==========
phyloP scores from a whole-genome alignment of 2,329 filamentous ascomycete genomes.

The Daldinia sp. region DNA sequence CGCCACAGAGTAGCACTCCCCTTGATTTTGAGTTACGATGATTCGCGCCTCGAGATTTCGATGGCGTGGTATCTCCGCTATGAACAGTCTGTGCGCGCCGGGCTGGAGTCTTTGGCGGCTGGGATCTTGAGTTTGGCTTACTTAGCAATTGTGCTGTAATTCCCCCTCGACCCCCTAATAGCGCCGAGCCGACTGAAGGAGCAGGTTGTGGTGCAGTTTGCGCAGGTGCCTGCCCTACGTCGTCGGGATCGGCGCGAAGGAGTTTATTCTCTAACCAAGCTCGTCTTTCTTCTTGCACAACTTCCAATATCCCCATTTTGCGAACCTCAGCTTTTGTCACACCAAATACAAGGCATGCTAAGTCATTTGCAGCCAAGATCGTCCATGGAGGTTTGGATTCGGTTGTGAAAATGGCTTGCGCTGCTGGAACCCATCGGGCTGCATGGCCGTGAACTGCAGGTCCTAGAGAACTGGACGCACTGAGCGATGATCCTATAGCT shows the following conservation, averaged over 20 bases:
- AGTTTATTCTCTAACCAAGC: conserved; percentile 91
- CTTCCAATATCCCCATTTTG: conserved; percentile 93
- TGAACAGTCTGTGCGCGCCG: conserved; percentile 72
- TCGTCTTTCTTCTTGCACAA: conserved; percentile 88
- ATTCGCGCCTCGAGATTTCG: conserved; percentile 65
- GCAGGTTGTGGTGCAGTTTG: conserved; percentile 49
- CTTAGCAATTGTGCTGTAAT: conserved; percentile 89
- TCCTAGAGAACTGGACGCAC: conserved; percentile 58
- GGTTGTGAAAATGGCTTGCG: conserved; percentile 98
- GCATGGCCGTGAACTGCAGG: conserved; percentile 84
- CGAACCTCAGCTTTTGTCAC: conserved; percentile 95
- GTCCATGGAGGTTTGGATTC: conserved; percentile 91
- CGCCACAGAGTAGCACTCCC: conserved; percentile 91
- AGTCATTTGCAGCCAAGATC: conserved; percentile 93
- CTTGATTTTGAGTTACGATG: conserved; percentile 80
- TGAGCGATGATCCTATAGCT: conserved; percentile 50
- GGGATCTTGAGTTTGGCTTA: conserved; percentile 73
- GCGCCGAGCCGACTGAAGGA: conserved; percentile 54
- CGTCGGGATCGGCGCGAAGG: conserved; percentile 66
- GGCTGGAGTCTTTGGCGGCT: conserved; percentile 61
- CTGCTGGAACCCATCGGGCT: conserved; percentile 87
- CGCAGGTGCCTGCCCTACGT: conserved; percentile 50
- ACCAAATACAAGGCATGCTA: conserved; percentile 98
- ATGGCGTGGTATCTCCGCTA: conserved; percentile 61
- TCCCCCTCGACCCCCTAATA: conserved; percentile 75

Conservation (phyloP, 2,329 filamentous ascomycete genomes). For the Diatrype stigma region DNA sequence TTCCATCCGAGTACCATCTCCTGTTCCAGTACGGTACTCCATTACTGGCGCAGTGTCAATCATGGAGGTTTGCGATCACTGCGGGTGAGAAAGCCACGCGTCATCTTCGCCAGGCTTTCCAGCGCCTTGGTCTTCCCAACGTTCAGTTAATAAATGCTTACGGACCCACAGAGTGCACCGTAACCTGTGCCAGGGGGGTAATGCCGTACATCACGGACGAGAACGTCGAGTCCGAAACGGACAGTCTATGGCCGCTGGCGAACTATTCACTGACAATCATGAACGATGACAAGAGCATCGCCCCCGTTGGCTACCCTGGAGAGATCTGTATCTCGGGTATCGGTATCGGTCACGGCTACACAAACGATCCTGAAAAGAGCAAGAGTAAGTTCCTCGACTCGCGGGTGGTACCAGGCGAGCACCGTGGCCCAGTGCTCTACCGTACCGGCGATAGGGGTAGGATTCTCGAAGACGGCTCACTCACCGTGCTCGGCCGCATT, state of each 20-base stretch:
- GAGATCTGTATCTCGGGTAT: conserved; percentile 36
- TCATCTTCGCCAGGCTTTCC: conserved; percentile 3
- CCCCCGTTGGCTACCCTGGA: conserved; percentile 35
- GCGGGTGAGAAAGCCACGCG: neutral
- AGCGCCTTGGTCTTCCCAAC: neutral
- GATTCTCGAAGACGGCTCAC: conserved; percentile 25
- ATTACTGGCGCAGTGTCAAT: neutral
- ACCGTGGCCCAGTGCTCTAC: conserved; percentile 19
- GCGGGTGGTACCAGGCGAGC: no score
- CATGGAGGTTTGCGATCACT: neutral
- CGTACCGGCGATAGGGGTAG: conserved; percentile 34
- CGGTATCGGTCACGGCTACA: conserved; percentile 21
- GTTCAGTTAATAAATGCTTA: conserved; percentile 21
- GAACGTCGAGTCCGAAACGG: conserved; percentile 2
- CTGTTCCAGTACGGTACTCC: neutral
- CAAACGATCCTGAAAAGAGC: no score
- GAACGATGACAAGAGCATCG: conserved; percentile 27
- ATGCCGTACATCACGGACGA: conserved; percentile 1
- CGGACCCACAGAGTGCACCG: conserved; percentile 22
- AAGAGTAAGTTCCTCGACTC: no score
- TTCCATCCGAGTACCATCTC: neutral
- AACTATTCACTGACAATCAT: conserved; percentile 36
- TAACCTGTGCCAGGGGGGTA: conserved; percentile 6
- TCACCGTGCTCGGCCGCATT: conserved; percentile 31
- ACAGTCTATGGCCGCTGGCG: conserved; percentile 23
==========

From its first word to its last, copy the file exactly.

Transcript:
phyloP scores from a whole-genome alignment of 2,329 filamentous ascomycete genomes.

The Daldinia sp. region DNA sequence CGCCACAGAGTAGCACTCCCCTTGATTTTGAGTTACGATGATTCGCGCCTCGAGATTTCGATGGCGTGGTATCTCCGCTATGAACAGTCTGTGCGCGCCGGGCTGGAGTCTTTGGCGGCTGGGATCTTGAGTTTGGCTTACTTAGCAATTGTGCTGTAATTCCCCCTCGACCCCCTAATAGCGCCGAGCCGACTGAAGGAGCAGGTTGTGGTGCAGTTTGCGCAGGTGCCTGCCCTACGTCGTCGGGATCGGCGCGAAGGAGTTTATTCTCTAACCAAGCTCGTCTTTCTTCTTGCACAACTTCCAATATCCCCATTTTGCGAACCTCAGCTTTTGTCACACCAAATACAAGGCATGCTAAGTCATTTGCAGCCAAGATCGTCCATGGAGGTTTGGATTCGGTTGTGAAAATGGCTTGCGCTGCTGGAACCCATCGGGCTGCATGGCCGTGAACTGCAGGTCCTAGAGAACTGGACGCACTGAGCGATGATCCTATAGCT shows the following conservation, averaged over 20 bases:
- AGTTTATTCTCTAACCAAGC: conserved; percentile 91
- CTTCCAATATCCCCATTTTG: conserved; percentile 93
- TGAACAGTCTGTGCGCGCCG: conserved; percentile 72
- TCGTCTTTCTTCTTGCACAA: conserved; percentile 88
- ATTCGCGCCTCGAGATTTCG: conserved; percentile 65
- GCAGGTTGTGGTGCAGTTTG: conserved; percentile 49
- CTTAGCAATTGTGCTGTAAT: conserved; percentile 89
- TCCTAGAGAACTGGACGCAC: conserved; percentile 58
- GGTTGTGAAAATGGCTTGCG: conserved; percentile 98
- GCATGGCCGTGAACTGCAGG: conserved; percentile 84
- CGAACCTCAGCTTTTGTCAC: conserved; percentile 95
- GTCCATGGAGGTTTGGATTC: conserved; percentile 91
- CGCCACAGAGTAGCACTCCC: conserved; percentile 91
- AGTCATTTGCAGCCAAGATC: conserved; percentile 93
- CTTGATTTTGAGTTACGATG: conserved; percentile 80
- TGAGCGATGATCCTATAGCT: conserved; percentile 50
- GGGATCTTGAGTTTGGCTTA: conserved; percentile 73
- GCGCCGAGCCGACTGAAGGA: conserved; percentile 54
- CGTCGGGATCGGCGCGAAGG: conserved; percentile 66
- GGCTGGAGTCTTTGGCGGCT: conserved; percentile 61
- CTGCTGGAACCCATCGGGCT: conserved; percentile 87
- CGCAGGTGCCTGCCCTACGT: conserved; percentile 50
- ACCAAATACAAGGCATGCTA: conserved; percentile 98
- ATGGCGTGGTATCTCCGCTA: conserved; percentile 61
- TCCCCCTCGACCCCCTAATA: conserved; percentile 75

Conservation (phyloP, 2,329 filamentous ascomycete genomes). For the Diatrype stigma region DNA sequence TTCCATCCGAGTACCATCTCCTGTTCCAGTACGGTACTCCATTACTGGCGCAGTGTCAATCATGGAGGTTTGCGATCACTGCGGGTGAGAAAGCCACGCGTCATCTTCGCCAGGCTTTCCAGCGCCTTGGTCTTCCCAACGTTCAGTTAATAAATGCTTACGGACCCACAGAGTGCACCGTAACCTGTGCCAGGGGGGTAATGCCGTACATCACGGACGAGAACGTCGAGTCCGAAACGGACAGTCTATGGCCGCTGGCGAACTATTCACTGACAATCATGAACGATGACAAGAGCATCGCCCCCGTTGGCTACCCTGGAGAGATCTGTATCTCGGGTATCGGTATCGGTCACGGCTACACAAACGATCCTGAAAAGAGCAAGAGTAAGTTCCTCGACTCGCGGGTGGTACCAGGCGAGCACCGTGGCCCAGTGCTCTACCGTACCGGCGATAGGGGTAGGATTCTCGAAGACGGCTCACTCACCGTGCTCGGCCGCATT, state of each 20-base stretch:
- GAGATCTGTATCTCGGGTAT: conserved; percentile 36
- TCATCTTCGCCAGGCTTTCC: conserved; percentile 3
- CCCCCGTTGGCTACCCTGGA: conserved; percentile 35
- GCGGGTGAGAAAGCCACGCG: neutral
- AGCGCCTTGGTCTTCCCAAC: neutral
- GATTCTCGAAGACGGCTCAC: conserved; percentile 25
- ATTACTGGCGCAGTGTCAAT: neutral
- ACCGTGGCCCAGTGCTCTAC: conserved; percentile 19
- GCGGGTGGTACCAGGCGAGC: no score
- CATGGAGGTTTGCGATCACT: neutral
- CGTACCGGCGATAGGGGTAG: conserved; percentile 34
- CGGTATCGGTCACGGCTACA: conserved; percentile 21
- GTTCAGTTAATAAATGCTTA: conserved; percentile 21
- GAACGTCGAGTCCGAAACGG: conserved; percentile 2
- CTGTTCCAGTACGGTACTCC: neutral
- CAAACGATCCTGAAAAGAGC: no score
- GAACGATGACAAGAGCATCG: conserved; percentile 27
- ATGCCGTACATCACGGACGA: conserved; percentile 1
- CGGACCCACAGAGTGCACCG: conserved; percentile 22
- AAGAGTAAGTTCCTCGACTC: no score
- TTCCATCCGAGTACCATCTC: neutral
- AACTATTCACTGACAATCAT: conserved; percentile 36
- TAACCTGTGCCAGGGGGGTA: conserved; percentile 6
- TCACCGTGCTCGGCCGCATT: conserved; percentile 31
- ACAGTCTATGGCCGCTGGCG: conserved; percentile 23